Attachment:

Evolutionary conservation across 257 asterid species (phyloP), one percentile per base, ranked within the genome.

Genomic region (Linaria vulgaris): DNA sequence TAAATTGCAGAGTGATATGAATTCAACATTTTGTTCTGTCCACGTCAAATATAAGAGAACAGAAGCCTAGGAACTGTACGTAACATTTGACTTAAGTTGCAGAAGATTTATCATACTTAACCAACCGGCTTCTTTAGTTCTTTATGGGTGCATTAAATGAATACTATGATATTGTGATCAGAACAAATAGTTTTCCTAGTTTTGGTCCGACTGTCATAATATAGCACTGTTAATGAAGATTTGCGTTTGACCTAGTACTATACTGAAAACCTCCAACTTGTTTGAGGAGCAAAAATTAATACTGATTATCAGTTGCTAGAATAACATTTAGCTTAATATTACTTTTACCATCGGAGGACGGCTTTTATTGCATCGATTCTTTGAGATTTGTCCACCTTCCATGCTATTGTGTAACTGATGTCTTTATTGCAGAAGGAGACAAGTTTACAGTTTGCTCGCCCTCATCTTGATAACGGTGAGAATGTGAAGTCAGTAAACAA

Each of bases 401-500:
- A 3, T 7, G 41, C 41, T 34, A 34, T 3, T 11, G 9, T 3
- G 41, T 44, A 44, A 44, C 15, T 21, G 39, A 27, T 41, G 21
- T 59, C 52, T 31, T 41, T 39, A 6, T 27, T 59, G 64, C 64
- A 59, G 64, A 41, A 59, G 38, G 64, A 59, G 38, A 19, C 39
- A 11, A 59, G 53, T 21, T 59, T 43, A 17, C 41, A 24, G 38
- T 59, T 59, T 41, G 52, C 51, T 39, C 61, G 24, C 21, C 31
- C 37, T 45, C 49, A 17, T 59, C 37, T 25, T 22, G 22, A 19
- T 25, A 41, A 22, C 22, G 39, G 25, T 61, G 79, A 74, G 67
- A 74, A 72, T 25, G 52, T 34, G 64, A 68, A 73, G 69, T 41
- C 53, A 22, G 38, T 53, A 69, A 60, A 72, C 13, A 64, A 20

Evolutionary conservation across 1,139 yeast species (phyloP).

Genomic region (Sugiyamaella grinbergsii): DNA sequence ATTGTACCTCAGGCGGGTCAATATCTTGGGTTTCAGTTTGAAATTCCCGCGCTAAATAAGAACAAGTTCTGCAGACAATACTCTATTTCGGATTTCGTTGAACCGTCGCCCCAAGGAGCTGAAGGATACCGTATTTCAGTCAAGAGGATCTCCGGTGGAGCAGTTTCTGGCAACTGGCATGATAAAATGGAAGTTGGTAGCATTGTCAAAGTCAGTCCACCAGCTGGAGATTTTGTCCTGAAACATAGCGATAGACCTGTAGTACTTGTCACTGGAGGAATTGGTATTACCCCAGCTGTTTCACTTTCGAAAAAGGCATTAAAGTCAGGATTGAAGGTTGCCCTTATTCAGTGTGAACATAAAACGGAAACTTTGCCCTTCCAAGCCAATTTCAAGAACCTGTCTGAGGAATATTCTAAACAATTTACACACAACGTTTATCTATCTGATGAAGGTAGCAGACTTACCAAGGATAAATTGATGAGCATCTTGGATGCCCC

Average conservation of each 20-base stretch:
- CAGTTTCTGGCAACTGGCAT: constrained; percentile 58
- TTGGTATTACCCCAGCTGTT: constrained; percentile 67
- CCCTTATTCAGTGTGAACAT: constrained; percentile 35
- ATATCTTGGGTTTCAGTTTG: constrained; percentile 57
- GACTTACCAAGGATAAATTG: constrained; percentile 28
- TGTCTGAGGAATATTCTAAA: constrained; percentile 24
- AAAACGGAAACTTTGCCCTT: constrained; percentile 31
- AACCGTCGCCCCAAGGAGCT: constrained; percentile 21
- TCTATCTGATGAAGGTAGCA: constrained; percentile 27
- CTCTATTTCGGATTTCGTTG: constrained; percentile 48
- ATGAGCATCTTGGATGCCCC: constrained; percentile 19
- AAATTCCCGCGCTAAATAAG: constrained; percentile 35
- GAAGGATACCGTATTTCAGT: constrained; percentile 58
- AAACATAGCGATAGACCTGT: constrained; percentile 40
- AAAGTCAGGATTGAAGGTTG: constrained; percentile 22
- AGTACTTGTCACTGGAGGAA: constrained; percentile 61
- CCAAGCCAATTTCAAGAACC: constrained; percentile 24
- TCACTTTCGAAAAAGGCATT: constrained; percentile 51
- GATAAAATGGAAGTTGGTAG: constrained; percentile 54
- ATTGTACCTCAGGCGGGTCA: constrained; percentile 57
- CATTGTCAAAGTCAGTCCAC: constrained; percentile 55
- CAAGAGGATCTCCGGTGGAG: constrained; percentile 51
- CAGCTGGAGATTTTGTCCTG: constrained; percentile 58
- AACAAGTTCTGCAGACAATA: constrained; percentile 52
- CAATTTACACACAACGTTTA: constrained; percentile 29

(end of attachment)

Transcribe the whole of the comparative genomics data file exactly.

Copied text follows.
Evolutionary conservation across 257 asterid species (phyloP), one percentile per base, ranked within the genome.

Genomic region (Linaria vulgaris): DNA sequence TAAATTGCAGAGTGATATGAATTCAACATTTTGTTCTGTCCACGTCAAATATAAGAGAACAGAAGCCTAGGAACTGTACGTAACATTTGACTTAAGTTGCAGAAGATTTATCATACTTAACCAACCGGCTTCTTTAGTTCTTTATGGGTGCATTAAATGAATACTATGATATTGTGATCAGAACAAATAGTTTTCCTAGTTTTGGTCCGACTGTCATAATATAGCACTGTTAATGAAGATTTGCGTTTGACCTAGTACTATACTGAAAACCTCCAACTTGTTTGAGGAGCAAAAATTAATACTGATTATCAGTTGCTAGAATAACATTTAGCTTAATATTACTTTTACCATCGGAGGACGGCTTTTATTGCATCGATTCTTTGAGATTTGTCCACCTTCCATGCTATTGTGTAACTGATGTCTTTATTGCAGAAGGAGACAAGTTTACAGTTTGCTCGCCCTCATCTTGATAACGGTGAGAATGTGAAGTCAGTAAACAA

Each of bases 401-500:
- A 3, T 7, G 41, C 41, T 34, A 34, T 3, T 11, G 9, T 3
- G 41, T 44, A 44, A 44, C 15, T 21, G 39, A 27, T 41, G 21
- T 59, C 52, T 31, T 41, T 39, A 6, T 27, T 59, G 64, C 64
- A 59, G 64, A 41, A 59, G 38, G 64, A 59, G 38, A 19, C 39
- A 11, A 59, G 53, T 21, T 59, T 43, A 17, C 41, A 24, G 38
- T 59, T 59, T 41, G 52, C 51, T 39, C 61, G 24, C 21, C 31
- C 37, T 45, C 49, A 17, T 59, C 37, T 25, T 22, G 22, A 19
- T 25, A 41, A 22, C 22, G 39, G 25, T 61, G 79, A 74, G 67
- A 74, A 72, T 25, G 52, T 34, G 64, A 68, A 73, G 69, T 41
- C 53, A 22, G 38, T 53, A 69, A 60, A 72, C 13, A 64, A 20

Evolutionary conservation across 1,139 yeast species (phyloP).

Genomic region (Sugiyamaella grinbergsii): DNA sequence ATTGTACCTCAGGCGGGTCAATATCTTGGGTTTCAGTTTGAAATTCCCGCGCTAAATAAGAACAAGTTCTGCAGACAATACTCTATTTCGGATTTCGTTGAACCGTCGCCCCAAGGAGCTGAAGGATACCGTATTTCAGTCAAGAGGATCTCCGGTGGAGCAGTTTCTGGCAACTGGCATGATAAAATGGAAGTTGGTAGCATTGTCAAAGTCAGTCCACCAGCTGGAGATTTTGTCCTGAAACATAGCGATAGACCTGTAGTACTTGTCACTGGAGGAATTGGTATTACCCCAGCTGTTTCACTTTCGAAAAAGGCATTAAAGTCAGGATTGAAGGTTGCCCTTATTCAGTGTGAACATAAAACGGAAACTTTGCCCTTCCAAGCCAATTTCAAGAACCTGTCTGAGGAATATTCTAAACAATTTACACACAACGTTTATCTATCTGATGAAGGTAGCAGACTTACCAAGGATAAATTGATGAGCATCTTGGATGCCCC

Average conservation of each 20-base stretch:
- CAGTTTCTGGCAACTGGCAT: constrained; percentile 58
- TTGGTATTACCCCAGCTGTT: constrained; percentile 67
- CCCTTATTCAGTGTGAACAT: constrained; percentile 35
- ATATCTTGGGTTTCAGTTTG: constrained; percentile 57
- GACTTACCAAGGATAAATTG: constrained; percentile 28
- TGTCTGAGGAATATTCTAAA: constrained; percentile 24
- AAAACGGAAACTTTGCCCTT: constrained; percentile 31
- AACCGTCGCCCCAAGGAGCT: constrained; percentile 21
- TCTATCTGATGAAGGTAGCA: constrained; percentile 27
- CTCTATTTCGGATTTCGTTG: constrained; percentile 48
- ATGAGCATCTTGGATGCCCC: constrained; percentile 19
- AAATTCCCGCGCTAAATAAG: constrained; percentile 35
- GAAGGATACCGTATTTCAGT: constrained; percentile 58
- AAACATAGCGATAGACCTGT: constrained; percentile 40
- AAAGTCAGGATTGAAGGTTG: constrained; percentile 22
- AGTACTTGTCACTGGAGGAA: constrained; percentile 61
- CCAAGCCAATTTCAAGAACC: constrained; percentile 24
- TCACTTTCGAAAAAGGCATT: constrained; percentile 51
- GATAAAATGGAAGTTGGTAG: constrained; percentile 54
- ATTGTACCTCAGGCGGGTCA: constrained; percentile 57
- CATTGTCAAAGTCAGTCCAC: constrained; percentile 55
- CAAGAGGATCTCCGGTGGAG: constrained; percentile 51
- CAGCTGGAGATTTTGTCCTG: constrained; percentile 58
- AACAAGTTCTGCAGACAATA: constrained; percentile 52
- CAATTTACACACAACGTTTA: constrained; percentile 29